It’s been over a week now since the gut-wrenching video of a group of cadets from the Nigerian military’s elite training school, the Nigerian Defence Academy (NDA), brutalizing fellow citizens of the federal republic was made public. Since then, curious Nigerians have been waiting to see how the military will respond to that national show of shame. Unfortunately, there has been nothing but deafening silence.
Anyone who hasn’t watched that video should do so. It evokes memories of the sinister brutality meted out to Blacks in Apartheid South Africa or more recent the attitude of White police officers to Black youth in the US.
In late December 2015, on the heels of the vicious attack by Nigerian soldiers on members of the Islamic Movement of Nigeria (IMN), I wrote a piece, the central thesis of which was that ours is still essentially a military state never mind the fact that we have had civilian rule for more than a decade and half. I noted that the response of the military to the infraction committed by members of the IMN – obstructing the flow of vehicular and human traffic – was similar to its response in other flashpoints in the country since 1999 and that there is no effective civilian control of the military enshrined in the constitution or any other law of the country.
The military spokesperson, aghast, tried to get in touch through a third party. He accused me of mischief and of not knowing my history. My response was that if he felt strongly about his comments and position he should make public his disagreement so that it could be subjected to a critical debate by Nigerians. Understandably, he did not fall for the bait.
The disturbing video of cadets of the NDA torturing an innocent citizen has now presented a veritable opportunity to once again bring to the front burner of national discourse the issue of military-civilian relations in Nigeria. When that video was first made public, it was erroneously reported that the Nigerian citizen, Sunday Amari, who was beaten and terrorized by the cadets was complimenting a female cadet. As we have seen through further investigation, including an interview with Amari, the victim’s only offence was being at the wrong place at the wrong time.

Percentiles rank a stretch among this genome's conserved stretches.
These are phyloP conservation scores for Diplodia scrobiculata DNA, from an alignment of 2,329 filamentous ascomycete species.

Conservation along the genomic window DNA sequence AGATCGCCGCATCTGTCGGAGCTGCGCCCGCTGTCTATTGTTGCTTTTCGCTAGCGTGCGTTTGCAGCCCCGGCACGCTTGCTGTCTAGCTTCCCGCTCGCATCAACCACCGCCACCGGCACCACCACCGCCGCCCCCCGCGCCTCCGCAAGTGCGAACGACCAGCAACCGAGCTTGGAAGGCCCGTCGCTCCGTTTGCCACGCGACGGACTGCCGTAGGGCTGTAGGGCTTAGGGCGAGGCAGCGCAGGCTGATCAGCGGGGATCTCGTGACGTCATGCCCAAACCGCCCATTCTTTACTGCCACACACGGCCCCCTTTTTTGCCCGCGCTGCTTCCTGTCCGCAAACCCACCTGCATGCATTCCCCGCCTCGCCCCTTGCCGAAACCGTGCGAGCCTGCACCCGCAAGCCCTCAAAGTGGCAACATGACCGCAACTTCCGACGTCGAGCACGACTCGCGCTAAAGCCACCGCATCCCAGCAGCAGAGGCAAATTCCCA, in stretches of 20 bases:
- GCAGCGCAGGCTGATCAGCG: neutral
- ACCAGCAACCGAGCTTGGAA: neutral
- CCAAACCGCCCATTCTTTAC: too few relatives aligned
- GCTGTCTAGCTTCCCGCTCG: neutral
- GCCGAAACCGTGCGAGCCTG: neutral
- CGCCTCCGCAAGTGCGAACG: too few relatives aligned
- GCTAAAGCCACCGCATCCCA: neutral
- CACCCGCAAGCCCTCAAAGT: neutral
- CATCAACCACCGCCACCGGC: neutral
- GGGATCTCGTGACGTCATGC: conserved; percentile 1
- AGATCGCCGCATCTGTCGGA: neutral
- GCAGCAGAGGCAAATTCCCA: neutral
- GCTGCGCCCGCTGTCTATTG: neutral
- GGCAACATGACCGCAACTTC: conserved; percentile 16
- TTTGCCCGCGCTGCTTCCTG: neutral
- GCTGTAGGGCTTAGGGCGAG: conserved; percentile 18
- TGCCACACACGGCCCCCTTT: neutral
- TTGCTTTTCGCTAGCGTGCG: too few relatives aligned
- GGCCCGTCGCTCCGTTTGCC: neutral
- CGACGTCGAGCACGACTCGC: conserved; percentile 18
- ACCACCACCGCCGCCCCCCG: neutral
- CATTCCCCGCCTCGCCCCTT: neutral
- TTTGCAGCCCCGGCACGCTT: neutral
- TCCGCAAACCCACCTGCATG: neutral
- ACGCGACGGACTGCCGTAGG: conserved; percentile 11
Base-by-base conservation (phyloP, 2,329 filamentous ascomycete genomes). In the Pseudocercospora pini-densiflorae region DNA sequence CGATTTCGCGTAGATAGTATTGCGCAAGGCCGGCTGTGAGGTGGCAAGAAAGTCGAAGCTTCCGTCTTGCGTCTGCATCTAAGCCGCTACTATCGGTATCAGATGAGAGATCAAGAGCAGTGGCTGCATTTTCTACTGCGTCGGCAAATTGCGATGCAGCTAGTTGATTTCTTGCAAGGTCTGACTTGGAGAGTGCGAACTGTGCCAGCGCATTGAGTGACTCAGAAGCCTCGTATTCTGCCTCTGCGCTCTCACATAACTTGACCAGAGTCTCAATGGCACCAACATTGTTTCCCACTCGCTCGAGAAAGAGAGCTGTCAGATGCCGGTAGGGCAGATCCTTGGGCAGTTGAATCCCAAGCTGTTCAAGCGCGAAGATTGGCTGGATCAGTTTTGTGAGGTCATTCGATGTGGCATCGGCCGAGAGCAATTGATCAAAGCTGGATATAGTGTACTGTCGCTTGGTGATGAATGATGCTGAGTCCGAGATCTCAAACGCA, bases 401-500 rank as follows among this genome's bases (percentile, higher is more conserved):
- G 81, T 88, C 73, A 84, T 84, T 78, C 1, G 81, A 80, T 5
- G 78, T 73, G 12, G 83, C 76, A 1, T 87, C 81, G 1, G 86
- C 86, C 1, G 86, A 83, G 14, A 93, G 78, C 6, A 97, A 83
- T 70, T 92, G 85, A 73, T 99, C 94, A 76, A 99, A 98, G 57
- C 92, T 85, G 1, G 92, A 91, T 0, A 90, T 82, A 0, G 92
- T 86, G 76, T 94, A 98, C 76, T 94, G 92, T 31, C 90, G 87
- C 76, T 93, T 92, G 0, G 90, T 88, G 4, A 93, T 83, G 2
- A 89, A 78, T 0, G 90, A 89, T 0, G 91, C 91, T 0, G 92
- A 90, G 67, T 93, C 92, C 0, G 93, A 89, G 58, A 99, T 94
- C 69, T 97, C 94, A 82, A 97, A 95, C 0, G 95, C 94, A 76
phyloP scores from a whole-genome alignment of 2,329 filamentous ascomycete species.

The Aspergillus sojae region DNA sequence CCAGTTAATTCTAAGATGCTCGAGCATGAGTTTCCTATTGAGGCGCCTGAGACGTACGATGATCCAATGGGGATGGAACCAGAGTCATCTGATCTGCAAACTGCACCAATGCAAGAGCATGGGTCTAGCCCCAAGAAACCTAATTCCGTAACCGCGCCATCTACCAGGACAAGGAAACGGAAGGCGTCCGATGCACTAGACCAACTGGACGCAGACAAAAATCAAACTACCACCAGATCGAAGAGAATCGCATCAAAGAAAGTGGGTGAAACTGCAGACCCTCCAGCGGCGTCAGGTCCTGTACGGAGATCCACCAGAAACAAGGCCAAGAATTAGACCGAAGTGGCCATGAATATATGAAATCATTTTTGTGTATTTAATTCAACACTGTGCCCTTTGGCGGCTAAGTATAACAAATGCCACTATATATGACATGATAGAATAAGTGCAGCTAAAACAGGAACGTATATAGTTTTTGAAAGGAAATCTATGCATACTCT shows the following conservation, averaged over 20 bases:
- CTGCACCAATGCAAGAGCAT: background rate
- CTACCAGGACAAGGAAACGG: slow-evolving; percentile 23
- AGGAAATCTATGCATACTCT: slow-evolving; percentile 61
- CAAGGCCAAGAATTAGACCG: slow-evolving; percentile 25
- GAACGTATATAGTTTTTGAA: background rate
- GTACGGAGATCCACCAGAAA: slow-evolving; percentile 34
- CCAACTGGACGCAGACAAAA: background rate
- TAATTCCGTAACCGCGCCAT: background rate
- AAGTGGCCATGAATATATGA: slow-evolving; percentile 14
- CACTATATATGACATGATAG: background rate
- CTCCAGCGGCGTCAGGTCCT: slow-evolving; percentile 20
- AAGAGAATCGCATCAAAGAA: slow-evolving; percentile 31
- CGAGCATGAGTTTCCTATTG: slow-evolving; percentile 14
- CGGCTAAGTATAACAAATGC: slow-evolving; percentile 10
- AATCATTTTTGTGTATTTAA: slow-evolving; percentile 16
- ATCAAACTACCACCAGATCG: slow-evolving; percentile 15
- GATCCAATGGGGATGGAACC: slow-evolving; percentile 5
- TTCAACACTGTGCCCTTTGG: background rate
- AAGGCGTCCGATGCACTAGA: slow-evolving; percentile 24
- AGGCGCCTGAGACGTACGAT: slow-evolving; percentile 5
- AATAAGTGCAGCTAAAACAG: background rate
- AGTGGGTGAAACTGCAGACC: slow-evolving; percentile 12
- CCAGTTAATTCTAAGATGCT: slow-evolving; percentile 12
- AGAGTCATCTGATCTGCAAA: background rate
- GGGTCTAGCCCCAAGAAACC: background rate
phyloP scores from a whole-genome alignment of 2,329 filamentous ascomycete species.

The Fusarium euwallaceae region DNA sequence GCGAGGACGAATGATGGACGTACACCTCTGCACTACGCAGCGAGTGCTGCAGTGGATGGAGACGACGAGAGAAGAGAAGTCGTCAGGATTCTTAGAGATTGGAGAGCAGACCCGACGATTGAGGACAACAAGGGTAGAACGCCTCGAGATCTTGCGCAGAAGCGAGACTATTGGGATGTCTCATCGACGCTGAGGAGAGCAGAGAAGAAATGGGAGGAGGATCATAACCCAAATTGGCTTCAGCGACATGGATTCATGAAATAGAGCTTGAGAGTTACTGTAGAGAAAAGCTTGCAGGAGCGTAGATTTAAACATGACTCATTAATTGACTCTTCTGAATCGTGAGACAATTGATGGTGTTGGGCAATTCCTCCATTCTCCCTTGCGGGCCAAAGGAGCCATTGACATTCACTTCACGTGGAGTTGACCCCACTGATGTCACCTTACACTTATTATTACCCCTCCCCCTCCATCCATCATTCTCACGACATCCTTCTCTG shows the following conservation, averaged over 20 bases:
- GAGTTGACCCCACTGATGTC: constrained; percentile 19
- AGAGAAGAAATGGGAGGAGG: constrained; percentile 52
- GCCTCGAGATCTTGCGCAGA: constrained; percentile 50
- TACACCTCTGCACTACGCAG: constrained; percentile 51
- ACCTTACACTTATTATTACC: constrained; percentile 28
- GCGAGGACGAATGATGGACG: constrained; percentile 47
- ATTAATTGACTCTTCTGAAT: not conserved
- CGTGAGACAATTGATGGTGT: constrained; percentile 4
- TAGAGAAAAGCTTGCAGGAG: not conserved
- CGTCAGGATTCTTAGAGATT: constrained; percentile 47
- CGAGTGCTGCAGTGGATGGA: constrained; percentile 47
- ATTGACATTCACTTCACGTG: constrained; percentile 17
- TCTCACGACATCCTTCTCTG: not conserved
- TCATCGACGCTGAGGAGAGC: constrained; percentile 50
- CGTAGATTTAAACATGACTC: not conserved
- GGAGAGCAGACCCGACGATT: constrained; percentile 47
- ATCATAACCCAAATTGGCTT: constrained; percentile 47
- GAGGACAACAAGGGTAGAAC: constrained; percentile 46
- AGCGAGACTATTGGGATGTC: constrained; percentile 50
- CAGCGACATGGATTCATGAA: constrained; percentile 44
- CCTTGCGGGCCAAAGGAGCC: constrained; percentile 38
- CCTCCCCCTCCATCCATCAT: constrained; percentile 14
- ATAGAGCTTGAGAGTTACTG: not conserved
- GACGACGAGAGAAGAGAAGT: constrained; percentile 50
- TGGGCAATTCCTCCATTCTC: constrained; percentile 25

In a series of tweets, through the Twitter handle @HQNigerianArmy, the NDA responded to the initial outrage of Nigerians with these messages signed by it PRO: “The attention of the Nigerian Defence Academy has been drawn to a trending video showing Cadets beating some persons. Please note that NDA is investigating the incident. Preliminary investigation has confirmed the incident to have occurred in 2014 while the Cadets were on break. NDA as a responsible institution saddled with the task of producing future military leaders will not in any way tolerate such unruly and flagrant mistreatment of Nigerians. The NDA under the current leadership has addressed most disciplinary loopholes. Further investigation is continuing.”
I concede that these utterly rotten eggs can’t be representatives of the kind of military that is trained and provisioned by taxpayers; yet, their action portrays a terrible image of the military and others in uniform that is all too familiar.
It was in this country in July 1973 that the late Minere Amakiri, Rivers State correspondent of the Benin-based Nigerian Observer was dehumanized under the watch of Commander Alfred Diete-Spiff, then military governor of Rivers State, for “embarrassing” the governor on his birthday. Amakiri’s offence was writing a story about an impending teachers strike in Rivers State and publishing it on July 30, 1973, the governor’s birthday; in effect, ruining his His Excellency’s birthday and planned merriment and therefore committing an offence punishable by egregious attack and public humiliation.
Amakiri was arrested and detained by His Excellency’s ADC, ASP Ralph Michael Iwowari, from 4 p.m. on July 30, 1973, until 7 p.m. on July 31, 1973, without food. On his arrival at the detention centre, Government House, Port-Harcourt, he was given 24 strokes by Lance Corporal Ilumodu and his head shaved by one Nicholas Bakban on the orders of the Resident Sergeant Major (RSM), Frank Dorgu, who was called back after he had closed for the day to supervise the punishment. By the time he was released, Amakiri was a bloody mess.